On 3 May 2022 it was time once again for the Swiss construction and real estate industry to meet at Swissbau, the four-day trade fair in Basel.
Nomoko was also in attendance, where we held a panel discussion on our favorite topic: Digital Twins.
Alongside our CEO Nilson and head of business development Maximilian Gick, four specialists in the real estate industry participated in the lively discussion: Manuel Frey (head of department digital planning at Gruner), Guillaume Chapallaz (architect at Amenti), Manuel Lehner (partner at FPRE) and Jürgen Debusmann (CEO of Inside Reality).
Why Digital Twins are a perfect fit for real estate
Nilson emphasized that Digital Twins are data representations of buildings that go well beyond the scope of 3D or BIM models. What data is needed from which Digital Twin depends strongly on the use case – this is why it's worthwhile aggregating the data into a single platform where users can reuse each Digital Twin over and over for different purposes.
This is also the reason Nomoko launched its Digital Twin platform for real estate, Praedia. FPRE was Praedia's first partner, providing market intelligence to Praedia users through its integrated store. But what convinced FPRE to take this step?
Manuel Lehner explained: "Our motivation is to provide market intelligence to every user exactly where they need it. Our users are very heterogeneous and have diverse use cases. Nomoko offers Praedia – a very open, transparent platform that allows ideas to bloom."
Guillaume Chapallaz agreed that such a platform gives users access to many parameters, such as building regulations, to generate useful insights.
Manuel from Gruner, on the other hand, saw the primary benefit as the accessibility of information over the entire lifecycle of a building, enabling their clients to make more informed decisions.
Finally, Jürgen Debusmann explained that merging data into Digital Twins allows us to create project visualizations at the very beginning rather than the end of a project. This makes the complexities of real estate much easier to understand for all stakeholders involved, which helps accelerate project-related decisions.
Digital Twins as a base for investment decisions
Nilson raised the question of how quickly real estate developers would be able to make investment decisions in the future based on defined return targets.
Guillaume is convinced the trend is moving towards tool-assisted decision making but admitted that no one tool on its own could cover this process sufficiently. What's needed, he says, is the aggregation of data from multiple tools.
Manuel from FPRE is also sure this is the next logical step. Even today, the investment process for real estate could be automated and Digital Twins are perfect for combining the necessary information to make this happen. The challenge though is not to focus exclusively on automation but to ensure there's also coherent human interaction between all the relevant decision makers.
The impact of Digital Twins and automation on real estate industries
In the future when Digital Twins are prevalent, what will happen to the real estate professionals who today perform most of their tasks manually? It's a key question, one that also visibly preoccupies the experts.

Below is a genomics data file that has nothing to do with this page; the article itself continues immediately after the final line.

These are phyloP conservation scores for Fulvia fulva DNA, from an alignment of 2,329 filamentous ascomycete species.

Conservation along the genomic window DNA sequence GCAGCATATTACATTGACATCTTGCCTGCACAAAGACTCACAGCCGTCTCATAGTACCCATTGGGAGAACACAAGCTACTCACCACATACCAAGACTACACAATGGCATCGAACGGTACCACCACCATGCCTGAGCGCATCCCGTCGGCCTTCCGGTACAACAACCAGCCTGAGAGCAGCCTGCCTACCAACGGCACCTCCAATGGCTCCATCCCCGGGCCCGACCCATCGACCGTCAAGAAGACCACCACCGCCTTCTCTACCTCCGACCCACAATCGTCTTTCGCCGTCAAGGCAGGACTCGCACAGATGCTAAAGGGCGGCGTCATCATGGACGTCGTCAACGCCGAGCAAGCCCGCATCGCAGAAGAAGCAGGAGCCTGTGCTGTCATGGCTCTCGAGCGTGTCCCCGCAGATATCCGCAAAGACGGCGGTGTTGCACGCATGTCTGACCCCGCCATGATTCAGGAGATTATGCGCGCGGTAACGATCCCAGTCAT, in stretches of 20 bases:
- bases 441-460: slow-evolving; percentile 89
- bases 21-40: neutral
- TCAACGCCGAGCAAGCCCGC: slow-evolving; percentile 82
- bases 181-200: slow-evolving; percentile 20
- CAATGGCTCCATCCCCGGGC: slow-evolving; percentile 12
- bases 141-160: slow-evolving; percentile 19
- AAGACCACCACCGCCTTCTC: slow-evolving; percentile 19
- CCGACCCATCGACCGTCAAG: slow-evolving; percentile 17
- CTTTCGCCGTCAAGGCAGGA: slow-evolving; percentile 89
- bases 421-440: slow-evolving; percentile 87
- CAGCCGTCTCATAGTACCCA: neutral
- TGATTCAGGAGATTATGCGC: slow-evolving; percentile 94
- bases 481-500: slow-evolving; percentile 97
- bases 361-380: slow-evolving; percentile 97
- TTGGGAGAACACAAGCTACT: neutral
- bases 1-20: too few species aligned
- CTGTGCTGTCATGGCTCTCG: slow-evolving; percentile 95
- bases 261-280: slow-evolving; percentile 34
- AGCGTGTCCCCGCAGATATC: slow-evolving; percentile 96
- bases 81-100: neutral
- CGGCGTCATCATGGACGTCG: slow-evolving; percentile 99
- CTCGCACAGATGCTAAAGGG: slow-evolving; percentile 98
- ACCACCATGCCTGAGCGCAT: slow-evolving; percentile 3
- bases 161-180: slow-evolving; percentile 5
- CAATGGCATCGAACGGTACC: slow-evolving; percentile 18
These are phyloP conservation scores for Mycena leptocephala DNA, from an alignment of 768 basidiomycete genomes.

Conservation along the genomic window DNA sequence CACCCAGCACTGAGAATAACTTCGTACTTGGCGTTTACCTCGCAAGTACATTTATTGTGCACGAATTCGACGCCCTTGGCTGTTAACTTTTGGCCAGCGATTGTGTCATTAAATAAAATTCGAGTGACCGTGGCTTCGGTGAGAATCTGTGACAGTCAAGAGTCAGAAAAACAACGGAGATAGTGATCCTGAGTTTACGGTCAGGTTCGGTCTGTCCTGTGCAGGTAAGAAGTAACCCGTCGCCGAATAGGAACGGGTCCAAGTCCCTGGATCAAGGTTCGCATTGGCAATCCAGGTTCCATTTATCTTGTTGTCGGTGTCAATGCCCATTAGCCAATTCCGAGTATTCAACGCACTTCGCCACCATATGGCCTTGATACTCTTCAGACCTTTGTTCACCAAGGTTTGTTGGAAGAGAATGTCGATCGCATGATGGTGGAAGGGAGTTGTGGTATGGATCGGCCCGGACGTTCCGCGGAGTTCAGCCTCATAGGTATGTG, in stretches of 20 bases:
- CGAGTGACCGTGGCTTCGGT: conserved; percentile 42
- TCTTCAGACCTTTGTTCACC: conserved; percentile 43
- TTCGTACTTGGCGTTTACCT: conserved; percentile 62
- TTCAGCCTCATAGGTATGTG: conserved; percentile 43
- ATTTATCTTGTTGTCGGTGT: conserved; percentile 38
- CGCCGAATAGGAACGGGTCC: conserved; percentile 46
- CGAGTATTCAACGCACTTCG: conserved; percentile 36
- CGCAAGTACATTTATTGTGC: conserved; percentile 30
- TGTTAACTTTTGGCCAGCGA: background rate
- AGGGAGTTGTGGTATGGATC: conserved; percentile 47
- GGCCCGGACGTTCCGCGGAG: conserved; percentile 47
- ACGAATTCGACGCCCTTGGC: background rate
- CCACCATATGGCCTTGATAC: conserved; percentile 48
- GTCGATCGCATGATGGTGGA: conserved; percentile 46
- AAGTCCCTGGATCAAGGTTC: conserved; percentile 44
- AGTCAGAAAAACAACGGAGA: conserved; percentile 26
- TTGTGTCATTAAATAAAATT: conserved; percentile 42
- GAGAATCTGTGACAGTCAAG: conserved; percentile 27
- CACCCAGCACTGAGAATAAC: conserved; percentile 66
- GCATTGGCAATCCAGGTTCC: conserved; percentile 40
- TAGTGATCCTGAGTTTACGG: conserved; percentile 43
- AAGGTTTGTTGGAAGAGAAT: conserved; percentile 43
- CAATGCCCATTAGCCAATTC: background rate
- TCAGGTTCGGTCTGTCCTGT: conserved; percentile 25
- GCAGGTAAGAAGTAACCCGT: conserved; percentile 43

Manuel from Gruner, for example, expects a massive change in the real estate occupational landscape with a strong trend towards process automation. This means companies need to constantly question themselves, renew their processes and make sure their employees are always properly qualified. He doesn't see this as a bad thing, but rather a positive development that allows companies to free their employees from manual work and in doing so give them time for more important tasks, such as building renovations.
Jürgen, on the other hand, stressed the importance of not letting people fall by the wayside amid the oncoming automation, as people tend to adapt less quickly than technology. On the flip side, he also sees a need for new skillsets in the future and pointed to the considerable potential in optimizing decision-making processes and framework conditions.
ESG and real estate
ESG (Environmental, Social and Governance) factors also came up. Manuel from FPRE believes that sustainability issues are fueling digitalization in the real estate industry. The pressure of modern expectations to be accountable for the sustainability of a property portfolio means that much more data needs to be collected and made available and transparent.
Guillaume said the issue of sustainability has not yet reached architects everywhere. However, it would be his dream to be able to know at the feasibility study phase of a project how much energy a building will consume over the course of its lifetime. This alone could motivate builders to implement more sustainable projects.
Manuel from Gruner does not yet feel there are any clear guidelines around sustainability in the planning phase but is convinced these will come in the next few years.
Jürgen felt that wider public perception needs to change and that what's being done to improve sustainability must become more measurable and transparent. He explained that the industry itself is also challenged in this regard and must help develop uniform standards.
Immersion in the cRoom
The panel discussion was rounded off by a visit to Inside Reality's icRoom, which offers an immersive experience that brings to life the complexity of spatial situations. Or as moderator Chris Henn casually put it, "immersion without VR goggles."
Using icRoom, interdisciplinary teams can understand the spatial dimensions of a project faster and better, improving their decision making. For example, they can experience and compare numerous versions of a real estate project interactively, testing different simulations like solar radiation to find the best solutions.
Curious to know more? Watch the full video of the event here! (in German)